Meet the innovative women we’re working with in Malawi on #NationalTeaDay

On #nationalteaday we want to highlight the stories of some of the amazing, innovative women we are working with. By 2020 we’re aiming to help over 300,000 women through our global programmes.

In Malawi over 70% of the population live under the poverty line, and nearly 25% of these are female headed households. Through our work we’re supporting women to improve their finances.

The tea industry in Malawi is the largest employer of women in tea. Our farmer field schools train farmers on the best farming techniques to improve their crops and yield, which increases their profits. 4,500 farmers have taken part and 75% of those are women like Elesi.

Elesi is a member of the Farmer Field School training which has supported tea farmers to improve their farming techniques and increase their yields. With the extra profit she has made she has built a new home for her family and is looking forward to installing new bathrooms inside her home.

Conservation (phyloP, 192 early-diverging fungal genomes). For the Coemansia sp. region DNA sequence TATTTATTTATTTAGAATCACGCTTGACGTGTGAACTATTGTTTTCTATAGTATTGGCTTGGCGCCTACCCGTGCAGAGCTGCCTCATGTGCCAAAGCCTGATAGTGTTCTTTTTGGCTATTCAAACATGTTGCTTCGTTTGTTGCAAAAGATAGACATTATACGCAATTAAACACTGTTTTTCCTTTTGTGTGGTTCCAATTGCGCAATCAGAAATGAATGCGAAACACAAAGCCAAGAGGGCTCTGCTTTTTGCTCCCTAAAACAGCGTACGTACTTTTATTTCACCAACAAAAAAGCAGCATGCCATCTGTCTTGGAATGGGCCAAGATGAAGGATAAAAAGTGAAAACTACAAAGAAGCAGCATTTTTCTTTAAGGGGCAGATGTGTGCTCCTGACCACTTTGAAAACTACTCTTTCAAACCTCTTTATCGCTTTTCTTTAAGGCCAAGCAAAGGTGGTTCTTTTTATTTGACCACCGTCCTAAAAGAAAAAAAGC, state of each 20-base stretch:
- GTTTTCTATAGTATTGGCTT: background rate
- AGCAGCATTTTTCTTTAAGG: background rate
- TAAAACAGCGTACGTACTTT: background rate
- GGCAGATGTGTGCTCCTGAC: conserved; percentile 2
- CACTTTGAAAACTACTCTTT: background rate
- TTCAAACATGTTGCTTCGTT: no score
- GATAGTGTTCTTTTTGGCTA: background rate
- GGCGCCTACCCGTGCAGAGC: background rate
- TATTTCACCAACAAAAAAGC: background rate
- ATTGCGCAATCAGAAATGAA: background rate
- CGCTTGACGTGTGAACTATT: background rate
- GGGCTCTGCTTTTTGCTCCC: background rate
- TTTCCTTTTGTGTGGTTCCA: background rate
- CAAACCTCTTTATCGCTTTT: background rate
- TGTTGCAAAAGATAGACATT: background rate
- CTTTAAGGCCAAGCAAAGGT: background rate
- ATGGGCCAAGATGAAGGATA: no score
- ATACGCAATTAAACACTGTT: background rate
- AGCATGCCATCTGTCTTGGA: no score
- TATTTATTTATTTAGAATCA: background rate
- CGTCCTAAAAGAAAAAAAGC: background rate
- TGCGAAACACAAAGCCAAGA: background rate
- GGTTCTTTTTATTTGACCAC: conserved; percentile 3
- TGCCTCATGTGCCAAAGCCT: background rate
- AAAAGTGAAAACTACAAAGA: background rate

This has inspired her daughter, Doreen to take part in the farmer field school as she can see the extra money her mum is making. Doreen says she is now “inspired” by her mother and told us; “I am so proud of her.”

Through programmes like farmer field school programmes, and our cookstove programme which train women on how to make, sell and use cookstoves to increase their incomes, we’re supporting women to become more independent and inspire their families. The women who are taking part earn extra income that enables them to pay their children’s school fees, meet household expenses and inspires their children and the young women in their community to become more financially independent.

Angela takes part in our cookstove programme and says it has “empowered” her; “before I was completely dependent on my husband. Now I have my own money and I make my own budgets”. She can now focus on buying new clothes for her children and healthy food with the extra money she makes.

Angela can provide more for her family and act as a role model for other women, she says; “women who are economically empowered are more likely to be respected and the family is stronger for it. I have high hopes for (my four daughters). I want them to have an education and get good jobs.”

We train women to develop the skills and knowledge they need to make and sell their cookstoves. Women make up 90% of our cookstove making programme and 75% of those selling the stoves are also women.